|What Becomes a Legend Most?
Today’s Best In Show Daily honors the lives of two extraordinary Terriers in Senior Editor Christi McDonald’s, “Legends Lost: Two Extraordinary Brits Laid to Rest.” Christi also pays tribute to a legendary Pekingese as she takes a look at the top Best-in-Show-winning Toy of all time, Eng. Am. Ch. Yakee If Only. And the breed whose unique physical characteristics are the stuff of legend, the Norwegian Lundehund, is introduced as it prepares for its Westminster debut.
Editor in Chief
Legends Lost: Two Extraordinary Brits Laid to Rest
By Christi McDonald
The purebred dog world lost two of its brightest stars, both imports from the United Kingdom, when, in late October and early November 2011, the Kerry Blue Terrier, Eng. Am. Ch. Torum’s Scarf Michael, and the Norfolk Terrier bitch, Eng. Am. Ch. Cracknor Cause Celebre, died just a week apart.
“Mick is a retired elite athlete whose libidinous talents were once so coveted that well-bred ovulating females flew to his crib near Sacramento in the fervent hope that their assignations would make them pregnant.” more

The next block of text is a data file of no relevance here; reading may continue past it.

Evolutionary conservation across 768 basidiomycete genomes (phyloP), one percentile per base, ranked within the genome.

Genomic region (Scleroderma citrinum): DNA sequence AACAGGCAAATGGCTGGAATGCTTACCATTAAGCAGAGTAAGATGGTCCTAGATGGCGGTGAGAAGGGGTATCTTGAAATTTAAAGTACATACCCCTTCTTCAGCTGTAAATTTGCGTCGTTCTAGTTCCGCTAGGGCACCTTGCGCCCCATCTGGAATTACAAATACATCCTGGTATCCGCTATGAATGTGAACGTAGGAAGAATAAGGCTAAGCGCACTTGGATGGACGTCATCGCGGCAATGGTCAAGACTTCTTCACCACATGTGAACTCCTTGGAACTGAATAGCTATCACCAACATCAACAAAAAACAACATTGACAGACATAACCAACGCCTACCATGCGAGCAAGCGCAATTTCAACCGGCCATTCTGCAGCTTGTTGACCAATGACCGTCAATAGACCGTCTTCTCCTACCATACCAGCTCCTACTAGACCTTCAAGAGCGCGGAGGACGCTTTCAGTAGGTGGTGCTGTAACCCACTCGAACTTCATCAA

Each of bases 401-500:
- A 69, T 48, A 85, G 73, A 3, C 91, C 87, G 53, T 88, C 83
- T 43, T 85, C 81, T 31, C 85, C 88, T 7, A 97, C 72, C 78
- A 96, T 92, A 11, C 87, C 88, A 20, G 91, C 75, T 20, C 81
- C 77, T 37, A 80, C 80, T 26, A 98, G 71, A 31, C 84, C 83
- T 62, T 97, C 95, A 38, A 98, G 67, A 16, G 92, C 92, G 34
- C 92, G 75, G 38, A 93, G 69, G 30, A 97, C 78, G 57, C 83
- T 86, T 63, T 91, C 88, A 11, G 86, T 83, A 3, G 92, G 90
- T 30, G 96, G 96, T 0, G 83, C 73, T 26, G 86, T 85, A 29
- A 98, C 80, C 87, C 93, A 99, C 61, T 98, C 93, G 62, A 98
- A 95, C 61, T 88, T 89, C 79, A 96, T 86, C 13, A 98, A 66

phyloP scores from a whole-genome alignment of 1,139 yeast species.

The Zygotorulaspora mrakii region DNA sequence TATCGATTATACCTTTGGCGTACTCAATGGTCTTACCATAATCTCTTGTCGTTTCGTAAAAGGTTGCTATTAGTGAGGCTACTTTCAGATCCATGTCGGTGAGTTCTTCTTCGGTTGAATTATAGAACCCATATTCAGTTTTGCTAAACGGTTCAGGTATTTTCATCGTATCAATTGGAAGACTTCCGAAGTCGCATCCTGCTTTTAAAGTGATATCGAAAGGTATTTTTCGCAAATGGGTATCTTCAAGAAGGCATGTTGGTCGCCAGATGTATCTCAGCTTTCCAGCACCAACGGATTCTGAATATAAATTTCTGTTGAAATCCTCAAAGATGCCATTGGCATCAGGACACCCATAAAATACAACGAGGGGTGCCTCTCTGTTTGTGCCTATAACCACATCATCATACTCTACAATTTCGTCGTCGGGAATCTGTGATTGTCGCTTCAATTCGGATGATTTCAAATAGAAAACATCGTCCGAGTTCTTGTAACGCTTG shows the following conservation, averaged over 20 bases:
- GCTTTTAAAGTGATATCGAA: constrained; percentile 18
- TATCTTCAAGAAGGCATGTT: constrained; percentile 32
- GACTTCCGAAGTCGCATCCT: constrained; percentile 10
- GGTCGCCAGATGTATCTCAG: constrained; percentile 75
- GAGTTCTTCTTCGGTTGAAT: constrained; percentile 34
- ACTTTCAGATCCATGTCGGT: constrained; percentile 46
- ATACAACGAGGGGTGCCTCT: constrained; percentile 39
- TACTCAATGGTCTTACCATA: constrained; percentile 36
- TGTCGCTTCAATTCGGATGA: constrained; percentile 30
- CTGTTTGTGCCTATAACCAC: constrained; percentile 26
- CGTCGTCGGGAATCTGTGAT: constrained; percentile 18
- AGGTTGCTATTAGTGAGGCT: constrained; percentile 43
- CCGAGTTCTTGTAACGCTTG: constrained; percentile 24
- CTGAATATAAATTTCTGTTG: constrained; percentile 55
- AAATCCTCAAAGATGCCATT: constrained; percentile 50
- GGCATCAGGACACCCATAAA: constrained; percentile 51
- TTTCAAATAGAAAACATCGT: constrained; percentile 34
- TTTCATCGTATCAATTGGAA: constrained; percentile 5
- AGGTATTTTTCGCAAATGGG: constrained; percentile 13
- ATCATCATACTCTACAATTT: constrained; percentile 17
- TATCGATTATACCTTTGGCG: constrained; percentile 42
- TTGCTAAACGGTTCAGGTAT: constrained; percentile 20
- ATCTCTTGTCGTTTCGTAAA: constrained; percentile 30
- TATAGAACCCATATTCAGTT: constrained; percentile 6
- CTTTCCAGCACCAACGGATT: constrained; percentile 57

The Top Best-in-Show-Winning Toy of All Time
By Christi McDonald
For many, many years the Best In Show record in the Toy Group was held by the legendary Pekingese CH Chik T’Sun of Caversham, shown to 126 BIS wins in the 1950s and early 1960s by the equally legendary handler Clara Alford.
But in recent years another individual has rightfully become a modern legend in the Pekingese world: David Fitzpatrick, professional handler and himself a Peke breeder, has won the Pekingese Club of America more than 20 times, has won five Toy Groups at Westminster, and has handled numerous Pekingese to Top Toy in the U.S. more
Norwegian Lundehund Means ‘Puffin Dog’
By Elaine Waldorf Gewirtz
Kept for centuries as a bird-hunting dog on the tiny, isolated Norwegian island of Vaeroy, north of the Arctic Circle, the five Norwegian Lundehunds entered at Westminster next week will show the judge and spectators what a breed with unusual characteristics really looks like.
With a minimum of six functioning toes on each foot and a neck that can turn 180 degrees on either side and bend back to touch its spine, the Lundehund developed naturally without human guidance..more